A B Bardhan | September 5, 2013
Human life can be measured in terms of decades but the emergence of a new system, after demolishing the old system, should be measured in terms of centuries. As we get set to celebrate 66 years of India’s independence, the country is on the cusp of a revolution.
Imperialism has weakened (in the present century) compared to the 20th century but this imperialism has been more rapacious, more aggressive and has tried to intervene in all matters of life. But despite that, there have been talks of regime changes. The Indian youth today are witness to a change taking place in West Asia – and Egypt is just one example.
At the same time, they are also witness to the path of anti-imperialism taken in many Latin American countries. Once known as the backyard of American imperialism, most of these countries – and I don’t claim they are all socialist systems – have formed their own unique way of development, each suited to its own condition. During India’s freedom struggle, the youth of the country had a very clear goal: the struggle for freedom and against imperialism. That goal had been inspired by all the sacrifices made in the course of the freedom struggle. When we were young, the October Revolution in Russia and its efforts to build the socialist model of economic development acted as our inspiration. Similarly, Latin American countries and socialistic countries are exercising an influence among the youth today.
Despite the time gap of over six decades, 1947 still inspires our youth; it’s a reference point on how our heroes became martyrs. I see a revival of those moments – there are clubs coming up named after Bhagat Singh, and the youth of today are thinking in the same way as in the 1940s.
While 20th century ended in the monopoly of capitalism, with the emergence of many independent countries, this century will be a century that will herald a new future, ultimately leading to a new social system (based on equity). I must confess that I have a tremendous faith in the capacity and the potential of Indians, especially the youth. It is the people who make history, make revolutions, fight against imperialism and achieve independence. And these are the people who will come on their own and take up cudgels in the struggle now.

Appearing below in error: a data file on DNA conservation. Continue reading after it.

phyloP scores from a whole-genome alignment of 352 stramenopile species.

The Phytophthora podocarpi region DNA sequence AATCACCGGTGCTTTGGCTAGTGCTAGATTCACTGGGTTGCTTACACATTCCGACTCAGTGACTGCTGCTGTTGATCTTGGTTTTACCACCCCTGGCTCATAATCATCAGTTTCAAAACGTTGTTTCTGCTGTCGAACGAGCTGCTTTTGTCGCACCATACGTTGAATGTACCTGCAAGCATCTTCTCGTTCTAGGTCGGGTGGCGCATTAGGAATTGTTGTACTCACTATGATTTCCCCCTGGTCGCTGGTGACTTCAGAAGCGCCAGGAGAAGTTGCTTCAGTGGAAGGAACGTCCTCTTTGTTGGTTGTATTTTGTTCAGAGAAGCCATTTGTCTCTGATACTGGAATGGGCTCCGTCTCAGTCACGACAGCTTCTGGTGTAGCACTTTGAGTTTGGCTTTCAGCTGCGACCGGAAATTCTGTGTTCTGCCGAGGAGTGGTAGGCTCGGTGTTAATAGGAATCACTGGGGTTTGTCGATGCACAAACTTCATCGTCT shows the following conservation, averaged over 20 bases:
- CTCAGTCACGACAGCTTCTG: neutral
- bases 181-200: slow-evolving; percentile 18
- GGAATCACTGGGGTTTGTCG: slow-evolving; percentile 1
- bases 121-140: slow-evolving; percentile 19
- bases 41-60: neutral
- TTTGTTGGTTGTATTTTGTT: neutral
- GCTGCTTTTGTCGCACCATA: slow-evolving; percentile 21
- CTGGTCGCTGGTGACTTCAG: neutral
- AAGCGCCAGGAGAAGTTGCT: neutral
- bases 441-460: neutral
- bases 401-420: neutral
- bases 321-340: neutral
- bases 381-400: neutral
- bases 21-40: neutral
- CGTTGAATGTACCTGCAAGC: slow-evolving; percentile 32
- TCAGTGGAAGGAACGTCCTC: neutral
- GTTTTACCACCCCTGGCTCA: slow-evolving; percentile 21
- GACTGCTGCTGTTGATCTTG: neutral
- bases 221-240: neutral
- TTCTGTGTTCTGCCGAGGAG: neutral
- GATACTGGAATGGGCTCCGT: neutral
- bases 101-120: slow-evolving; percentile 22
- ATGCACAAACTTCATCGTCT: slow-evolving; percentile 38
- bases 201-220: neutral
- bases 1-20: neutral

I think we can see a new India emerging by 2020 or 2030, and the young people will usher it in. Though many of us may not live to see it, I am excited by the prospect, by the churning. This new India will overcome the evils of poverty, diseases, illiteracy and the other ills plaguing our country. This new India will gradually remove the caste and class divisions, and a new economy will be built not on the idea of profit maximisation but on fulfilling the needs of the people.
Dynasty politics is one small aspect of all these other evils – I don’t give it much importance since it is but throwback to the old feudal order where the son inherited power from the father – and this type of politics will also be taken care of.
An alternative policy
What the neo-liberal economic system has done, and quite disastrously at that, is raise careerism and consumerism, especially among the young people. This has led to diversion of the economic goals from inclusive economic development models meant to give a better life to all sections of people in developing countries, including India. But as the primary goal shifted toward profit maximisation, it led to high prices, inflation, unemployment, lack of moral and ethical standards. This, in turn, encouraged greed rather than emphasising the needs of the people. It also led to rampant corruption.